‘Temperature records are broken every day, it’s not possible that under those circumstances, the eight presidents of the Amazon nations can’t include a line in the declaration stating, in bold letters, that deforestation needs to be zero, that it won’t be tolerated any more,’ Márcio Astrini of the Climate Observatory group said.

Source: BBC

Amazon Countries Release Belém Declaration

9 August 2023: A joint statement, called the Belém Declaration, released by the eight countries that share the Amazon basin has declared that the countries have formed an alliance to combat deforestation, although each country will pursue its own conservation goals.

Delivered by Brazilian president, Luiz Inácio Lula da Silva, the statement outlined that the alliance would aim to ‘prevent the Amazon from reaching a point of no return’, with emphasis on commitments to enhance co-operation on issues like water management, health, sustainable development and common negotiation positions at global summits. It also said a law enforcement centre would be opened in the Brazilian city of Manaus to promote cooperation among regional police forces, as part of plans to tackle organised and environmental as well as human rights violations against Indigenous people and activists.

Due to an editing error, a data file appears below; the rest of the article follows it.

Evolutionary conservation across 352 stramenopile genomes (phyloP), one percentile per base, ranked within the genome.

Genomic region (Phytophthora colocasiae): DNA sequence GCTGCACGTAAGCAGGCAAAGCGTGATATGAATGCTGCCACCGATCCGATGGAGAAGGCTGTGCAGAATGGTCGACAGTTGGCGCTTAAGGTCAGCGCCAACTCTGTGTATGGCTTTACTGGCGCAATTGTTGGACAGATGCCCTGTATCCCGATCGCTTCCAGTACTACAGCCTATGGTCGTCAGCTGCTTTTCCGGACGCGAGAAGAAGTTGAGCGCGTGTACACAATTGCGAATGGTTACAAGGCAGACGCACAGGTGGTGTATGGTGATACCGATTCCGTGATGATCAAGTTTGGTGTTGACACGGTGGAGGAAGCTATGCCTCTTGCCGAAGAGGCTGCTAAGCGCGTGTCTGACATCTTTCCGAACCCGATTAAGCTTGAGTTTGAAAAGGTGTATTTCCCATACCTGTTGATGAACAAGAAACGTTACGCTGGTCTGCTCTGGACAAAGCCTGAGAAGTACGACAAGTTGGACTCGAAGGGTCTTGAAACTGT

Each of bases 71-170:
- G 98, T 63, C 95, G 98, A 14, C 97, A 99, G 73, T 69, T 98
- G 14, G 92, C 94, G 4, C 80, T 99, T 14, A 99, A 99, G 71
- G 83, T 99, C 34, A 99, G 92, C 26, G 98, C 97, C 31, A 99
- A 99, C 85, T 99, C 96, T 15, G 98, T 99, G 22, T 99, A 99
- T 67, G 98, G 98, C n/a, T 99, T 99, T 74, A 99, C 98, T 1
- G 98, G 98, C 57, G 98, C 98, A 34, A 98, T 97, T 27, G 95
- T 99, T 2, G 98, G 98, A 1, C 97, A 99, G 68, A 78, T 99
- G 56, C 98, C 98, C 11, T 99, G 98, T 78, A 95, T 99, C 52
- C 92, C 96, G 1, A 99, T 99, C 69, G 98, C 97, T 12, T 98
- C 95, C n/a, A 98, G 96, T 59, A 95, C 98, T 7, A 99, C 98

‘The rainforest is neither a void that needs occupying nor a treasure trove to be looted. It is a flowerbed of possibilities that must be cultivated,’ said Lula. He also referenced a pledge to achieve zero deforestation by 2030 (although it was noted that this was not a goal shared by all countries within the region). ‘The Amazon can be whatever we want it to be: an Amazon with greener cities, with cleaner air, with mercury-free rivers and forests that are left standing; an Amazon with food on the table, dignified jobs and public services that are available to all; an Amazon with healthier children, well-received migrants [and] Indigenous people who are respected … This is our Amazon dream.’